Anthony Williams has done a few good things for the entire city. Improving some city services is one of them. But in my Southwest neighborhood, he leaves a legacy of some really questionable development deals that have only served to further enrich the rich while adding to the burden of the poor and middle-class. What’s worse is that many of these deals are long term and designed to extend beyond terms of seven mayors, critically undermining Mayor-elect Fenty’s ability to manage and shape this city’s future over the next four years. Can we forget the perpetual money-pit called the Nationals’ new baseball stadium? We’re only in the first year of this unconscionable contract and can expect this deal to haunt us for the next thirty years — that is if it doesn’t push the city to the brink of bankruptcy before opening day and then force us to give it to the Lerner just to be rid of it. Oh, I forgot, to give it to the owners may well be the objective. So why wait? Just give it to them now before taxpayers spend a billion dollars building it and another half billion paying the Lerners for all of the minor breaches of contract issues. There are so many things about this stadium contract that gets my blood boiling, but one little thing in particular strikes me as so ironic that just the thought sends me into a tizzy. It is the Williams’ administration, and possibly some councilmembers’ insistence that Major League Baseball include minorities in the deal. I’m a civil rights lawyer and advocate, but something is not right about this. So the Lerners begrudgingly round up a few prominent and wealthy African-Americans — not all DC residents — to secure the deal. I’m an African-American woman who can’t afford to buy season tickets to any athletic event, let alone come up with the financing to become a part owner in a major team. Yet I have to pay $2 more each month to Comcast to finance baseball. I am a just a bit put out that people who have money are considered and the middle-class and poor foot the bill. I understand the inclusion of minorities, but these are fairly well off minorities. How about making MLB pay for its own stadium and stop taxing the poor people, of all races, to enrich the rich? But I digress. I have another deal to rant about this time.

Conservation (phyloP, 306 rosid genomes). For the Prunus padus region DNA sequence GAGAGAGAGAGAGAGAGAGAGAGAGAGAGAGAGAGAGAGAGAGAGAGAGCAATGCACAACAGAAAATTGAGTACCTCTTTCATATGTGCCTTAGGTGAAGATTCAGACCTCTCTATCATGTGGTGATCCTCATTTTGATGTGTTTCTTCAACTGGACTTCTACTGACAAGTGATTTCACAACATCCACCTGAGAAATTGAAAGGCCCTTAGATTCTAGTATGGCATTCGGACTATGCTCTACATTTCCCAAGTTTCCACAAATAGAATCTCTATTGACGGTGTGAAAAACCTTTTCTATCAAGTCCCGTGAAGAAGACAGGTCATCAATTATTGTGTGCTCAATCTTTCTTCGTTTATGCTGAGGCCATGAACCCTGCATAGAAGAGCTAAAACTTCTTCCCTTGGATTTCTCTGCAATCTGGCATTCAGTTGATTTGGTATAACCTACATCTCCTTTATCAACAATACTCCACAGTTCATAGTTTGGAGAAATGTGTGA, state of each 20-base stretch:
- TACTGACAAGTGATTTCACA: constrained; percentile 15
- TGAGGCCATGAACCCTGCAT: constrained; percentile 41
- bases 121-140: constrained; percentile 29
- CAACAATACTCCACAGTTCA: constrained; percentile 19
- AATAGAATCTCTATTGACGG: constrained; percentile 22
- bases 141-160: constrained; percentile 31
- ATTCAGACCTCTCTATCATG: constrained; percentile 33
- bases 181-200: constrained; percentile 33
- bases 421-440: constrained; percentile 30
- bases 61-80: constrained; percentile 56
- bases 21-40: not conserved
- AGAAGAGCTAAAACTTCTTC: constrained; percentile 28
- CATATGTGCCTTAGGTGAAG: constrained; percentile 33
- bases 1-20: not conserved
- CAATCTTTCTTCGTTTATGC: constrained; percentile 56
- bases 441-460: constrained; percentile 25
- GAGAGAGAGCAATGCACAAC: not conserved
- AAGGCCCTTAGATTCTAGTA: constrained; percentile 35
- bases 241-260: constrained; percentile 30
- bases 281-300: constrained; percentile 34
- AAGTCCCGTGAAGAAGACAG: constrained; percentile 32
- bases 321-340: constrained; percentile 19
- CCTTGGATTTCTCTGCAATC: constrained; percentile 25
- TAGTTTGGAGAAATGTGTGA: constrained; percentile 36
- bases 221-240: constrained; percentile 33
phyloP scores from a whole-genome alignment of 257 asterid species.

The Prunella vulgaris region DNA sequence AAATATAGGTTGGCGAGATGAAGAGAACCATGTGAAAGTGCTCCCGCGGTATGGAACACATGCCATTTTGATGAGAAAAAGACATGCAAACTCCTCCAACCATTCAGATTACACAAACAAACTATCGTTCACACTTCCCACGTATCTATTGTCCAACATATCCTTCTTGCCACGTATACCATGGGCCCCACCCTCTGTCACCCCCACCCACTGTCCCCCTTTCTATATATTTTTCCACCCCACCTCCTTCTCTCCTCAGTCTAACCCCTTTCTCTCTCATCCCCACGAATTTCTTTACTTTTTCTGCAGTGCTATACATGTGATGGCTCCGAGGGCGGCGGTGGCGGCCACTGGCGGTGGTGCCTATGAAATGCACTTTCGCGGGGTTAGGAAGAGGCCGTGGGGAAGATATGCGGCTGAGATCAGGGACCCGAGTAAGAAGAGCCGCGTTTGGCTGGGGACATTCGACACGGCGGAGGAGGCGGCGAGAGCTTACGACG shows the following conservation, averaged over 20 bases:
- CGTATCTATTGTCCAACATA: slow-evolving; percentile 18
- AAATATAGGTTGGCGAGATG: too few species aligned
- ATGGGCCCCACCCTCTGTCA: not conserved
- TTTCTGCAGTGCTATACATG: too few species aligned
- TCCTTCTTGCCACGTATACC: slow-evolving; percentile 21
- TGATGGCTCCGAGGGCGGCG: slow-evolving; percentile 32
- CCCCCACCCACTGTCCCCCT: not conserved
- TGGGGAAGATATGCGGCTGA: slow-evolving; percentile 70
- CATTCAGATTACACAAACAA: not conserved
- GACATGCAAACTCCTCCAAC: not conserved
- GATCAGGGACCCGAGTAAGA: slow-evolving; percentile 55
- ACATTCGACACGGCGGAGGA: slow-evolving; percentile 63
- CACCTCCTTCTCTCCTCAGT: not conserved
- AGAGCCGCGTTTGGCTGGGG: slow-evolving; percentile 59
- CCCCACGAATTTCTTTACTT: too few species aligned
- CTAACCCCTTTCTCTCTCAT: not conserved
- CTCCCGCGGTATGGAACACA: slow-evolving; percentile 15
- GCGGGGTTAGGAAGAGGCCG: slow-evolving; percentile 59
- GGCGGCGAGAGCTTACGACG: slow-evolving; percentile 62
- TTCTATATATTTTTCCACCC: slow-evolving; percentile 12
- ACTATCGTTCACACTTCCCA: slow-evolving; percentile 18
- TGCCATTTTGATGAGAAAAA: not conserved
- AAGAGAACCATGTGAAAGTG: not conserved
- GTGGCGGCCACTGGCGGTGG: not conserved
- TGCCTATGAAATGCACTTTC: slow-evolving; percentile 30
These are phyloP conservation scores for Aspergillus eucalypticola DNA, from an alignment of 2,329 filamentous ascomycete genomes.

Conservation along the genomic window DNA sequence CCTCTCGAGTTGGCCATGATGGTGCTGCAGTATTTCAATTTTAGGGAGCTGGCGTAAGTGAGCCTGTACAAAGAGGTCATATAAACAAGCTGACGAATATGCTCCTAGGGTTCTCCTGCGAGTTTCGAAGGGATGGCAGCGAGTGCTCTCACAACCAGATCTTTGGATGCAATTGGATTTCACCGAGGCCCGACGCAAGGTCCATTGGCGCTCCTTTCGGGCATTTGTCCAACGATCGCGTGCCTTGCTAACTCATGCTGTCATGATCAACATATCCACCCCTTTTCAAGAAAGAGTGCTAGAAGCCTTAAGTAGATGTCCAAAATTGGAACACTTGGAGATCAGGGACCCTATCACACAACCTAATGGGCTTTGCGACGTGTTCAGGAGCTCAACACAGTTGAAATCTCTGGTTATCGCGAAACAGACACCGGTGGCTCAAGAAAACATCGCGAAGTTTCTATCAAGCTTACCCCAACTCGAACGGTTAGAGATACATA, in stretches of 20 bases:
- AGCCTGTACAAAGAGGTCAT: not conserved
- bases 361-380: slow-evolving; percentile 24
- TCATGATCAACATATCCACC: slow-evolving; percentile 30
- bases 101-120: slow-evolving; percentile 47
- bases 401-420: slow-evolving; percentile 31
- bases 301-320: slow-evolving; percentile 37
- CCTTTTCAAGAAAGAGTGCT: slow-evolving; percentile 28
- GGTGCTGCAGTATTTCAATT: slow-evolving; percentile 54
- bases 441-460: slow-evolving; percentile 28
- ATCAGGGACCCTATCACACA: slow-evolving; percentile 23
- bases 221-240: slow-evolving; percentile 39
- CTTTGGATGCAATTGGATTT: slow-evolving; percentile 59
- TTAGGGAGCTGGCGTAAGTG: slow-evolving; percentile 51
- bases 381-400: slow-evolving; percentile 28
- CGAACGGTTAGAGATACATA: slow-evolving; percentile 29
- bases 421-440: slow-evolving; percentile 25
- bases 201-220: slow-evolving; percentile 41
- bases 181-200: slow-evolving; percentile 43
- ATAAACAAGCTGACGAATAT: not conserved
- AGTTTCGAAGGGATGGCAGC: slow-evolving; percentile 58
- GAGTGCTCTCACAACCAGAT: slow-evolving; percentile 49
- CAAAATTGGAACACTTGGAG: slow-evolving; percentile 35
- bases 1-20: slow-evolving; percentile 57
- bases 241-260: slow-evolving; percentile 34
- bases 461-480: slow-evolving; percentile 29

As if we didn’t have enough with the stadium deal, our soon-to-be-ex mayor and our Ward 6 compassion-challenged Councilmember, Sharon Ambrose, who single-handedly engineered the demise of rent-control and affordable housing in this city so that friendly developers could put up high-end condos, have come up with another deal that might rival the stadium in terms of giveaways to the rich. Last month Williams proudly announced that the city not only will give to developers the entire 13-acre site on the Waterfront metro that is now Waterside Mall, valued at over $100 million, but the city will sweeten this already unbelievably saccharin deal by actually signing a fifteen-year lease to rent 500,000 sq. ft. of office space on the newly-developed site at $14.9 million a year. I don’t know what office space is going for these days but that sounds like a very high rent for land that the city already owned. But what a deal for those lucky developers! Bresler Reiner, who has held a 99-year-lease on the Waterside site for the past 49 years, paying less than $10,000 a year to the city for the privilege, now gets to own the land outright and then gets to gouge the city, sorry, I mean collect rent from the city. For this too-good-to-be-true deal, Bresler Reiner partnered with Forest City, and Kaempher, now called just Waterfront. I don’t have the time or space to recount the history of Bresler, but the community has long been overlooked. This time around, the developers had help from RLA/NCRC, the quasi-government agency that is supposed to manage our city’s land. The NCRC shopped and lauded this deal like its life depended on it, telling Southwest residents for nearly the past year that the thirteen-acre land was worth only about $5 to $6 million over 75 years of rent. The NCRC employee/promoter, a resident of Southwest, repeatedly told us economically-challenged residents that the land was actually worth more to taxpayers after we give it to developers than if we just collected rent on the land for the next fifty years. Some of it was true. But when that didn’t seem to sit well with me and some of my more stubborn supporters, who recommended that the best plan was for the city to eminent domain the site and bid it out developers who were able and! willing to redevelop the site with their own monies, the NCRC promoter’s husband, acting as vice president of our local civic organization, jumped on the giveaway bandwagon, announcing that if the community didn’t support this sweetheart deal they were shoving down our throats, then the developers would not build the huge office complex inside the residential community and leave us with our decrepit space. No more upscale Safeway or a Starbucks.